by Amos Esty
Illustrations by Jim Paillot
In this issue:Trash Power
Jenna Jambeck has a passion for waste management, which helps to explain why she smiles when she admits that she has been called "the garbage queen." It's not that she likes trash itself, of course. But she does enjoy the challenge of figuring out what to do with the immense amount of waste produced in the United States—about 251 million tons in 2006.
"Part of the problem is that it just gets put on the curb and taken away," says Jambeck, a research assistant professor of civil and environmental engineering. "It's nice that it gets taken away, but people usually don't want to know where it goes." Some trash is recycled, but most—about 55 percent—ends up in landfills.
One of Jambeck's current projects involves producing electricity from landfill wastewater called leachate. She compares the way leachate forms to brewing coffee. As rainwater percolates through a landfill, it picks up contaminates. So, before the leachate can build up, it is pumped out for treatment.
Some of the contaminants that make leachate a health hazard also make it a potentially rich source of energy. Jambeck and graduate student Lisa Damiano '07 are experimenting with using microbial fuel cells, devices similar to common batteries, to produce electricity from leachate.
Their research grew out of an award-winning undergraduate environmental-design competition that several UNH students, including Damiano, entered in 2007. The team developed an MFC that used cow manure to generate electricity. The design inspired Jambeck, one of the team's advisers, to think about using leachate as a raw material. She asked Damiano to run leachate through the MFC to see what happened. When the experiment produced electricity, they used their data to win funding to continue the project.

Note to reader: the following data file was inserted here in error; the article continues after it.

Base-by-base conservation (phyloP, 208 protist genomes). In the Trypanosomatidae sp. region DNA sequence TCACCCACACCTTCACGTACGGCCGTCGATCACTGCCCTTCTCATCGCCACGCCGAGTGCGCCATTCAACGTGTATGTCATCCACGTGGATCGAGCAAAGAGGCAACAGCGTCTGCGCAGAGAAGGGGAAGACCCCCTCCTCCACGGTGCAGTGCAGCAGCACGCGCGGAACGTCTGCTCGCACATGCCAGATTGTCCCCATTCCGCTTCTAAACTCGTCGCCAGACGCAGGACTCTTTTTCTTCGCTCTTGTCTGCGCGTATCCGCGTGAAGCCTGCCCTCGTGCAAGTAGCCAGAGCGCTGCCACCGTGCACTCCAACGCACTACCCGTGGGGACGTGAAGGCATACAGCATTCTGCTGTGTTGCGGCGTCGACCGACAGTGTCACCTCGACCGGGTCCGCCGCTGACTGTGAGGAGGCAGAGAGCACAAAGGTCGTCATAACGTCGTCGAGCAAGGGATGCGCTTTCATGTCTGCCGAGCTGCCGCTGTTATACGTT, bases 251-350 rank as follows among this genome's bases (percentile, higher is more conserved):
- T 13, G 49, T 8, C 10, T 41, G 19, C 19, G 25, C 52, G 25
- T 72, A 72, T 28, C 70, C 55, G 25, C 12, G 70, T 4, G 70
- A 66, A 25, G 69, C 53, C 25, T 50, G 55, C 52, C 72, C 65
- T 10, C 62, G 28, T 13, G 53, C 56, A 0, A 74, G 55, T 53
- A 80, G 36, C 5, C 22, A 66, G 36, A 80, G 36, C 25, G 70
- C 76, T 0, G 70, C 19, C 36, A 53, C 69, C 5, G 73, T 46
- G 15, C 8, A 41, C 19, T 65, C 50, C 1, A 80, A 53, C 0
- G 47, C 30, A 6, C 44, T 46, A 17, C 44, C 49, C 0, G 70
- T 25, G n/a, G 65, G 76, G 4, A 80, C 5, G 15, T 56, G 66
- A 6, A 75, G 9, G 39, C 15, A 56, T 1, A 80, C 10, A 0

Their current model consists of a small, cubical Plexiglas chamber that holds both the leachate and two electrodes. Bacteria break down the organic matter in the leachate, and some bacteria are then able to transfer an electron outside their cell wall. The result is a flow of electrons between the electrodes in a process known as electrogenesis. But the electricity produced is really only a byproduct, however valuable—the most important result is that the process reduces the amount of organic matter.
Jambeck thinks eventually a landfill could pump leachate directly into an MFC, which would both treat the wastewater and produce enough electricity to help power the facility's operations.
So far, MFC models have not generated enough electricity to make them cost-effective on a large scale, but Jambeck and Damiano are currently working on developing a more efficient model. The next step will be to develop a larger, pilot-scale model.
Landfills produce a lot of leachate, so this research could be of interest to the waste management industry. For example, the Turnkey landfill in nearby Rochester, N.H., produces about 70,000 gallons every day.
Ultimately, Jambeck would like to see Americans produce a lot less trash. Until that happens, she'll try to make sure that our garbage doesn't go entirely to waste.
In early fall 2006, three people died and nearly 200 became ill after eating spinach tainted with E. coli. A year later, another outbreak forced a New Jersey company to recall more than 20 million pounds of ground beef.
These cases made headlines for weeks, but they were only a fraction of the 325,000 hospitalizations and 5,000 deaths caused by food-borne pathogens every year in the United States. Aaron Margolin, professor and chair of the UNH microbiology department, is among those working to reduce these numbers.
Margolin is not particularly surprised when outbreaks occur. As part of one public-health class, he had his students test a package of alfalfa sprouts for contamination. The class found traces of both E. coli and salmonella. "It even said on the package 'triple tested,'" says Margolin. Of course, he notes, "it didn't say why it was triple tested or what the results were."
Margolin serves as an adviser to the Food and Drug Administration, which has given him insight into the difficulties involved in food safety. The FDA and the U.S. Department of Agriculture share responsibility for regulating food products, and who governs what can at times seem arbitrary. For example, the FDA has jurisdiction over milk, but the USDA oversees beef. The task became even more complicated after 9/11, when the FDA turned more of its attention to preventing bioterrorism.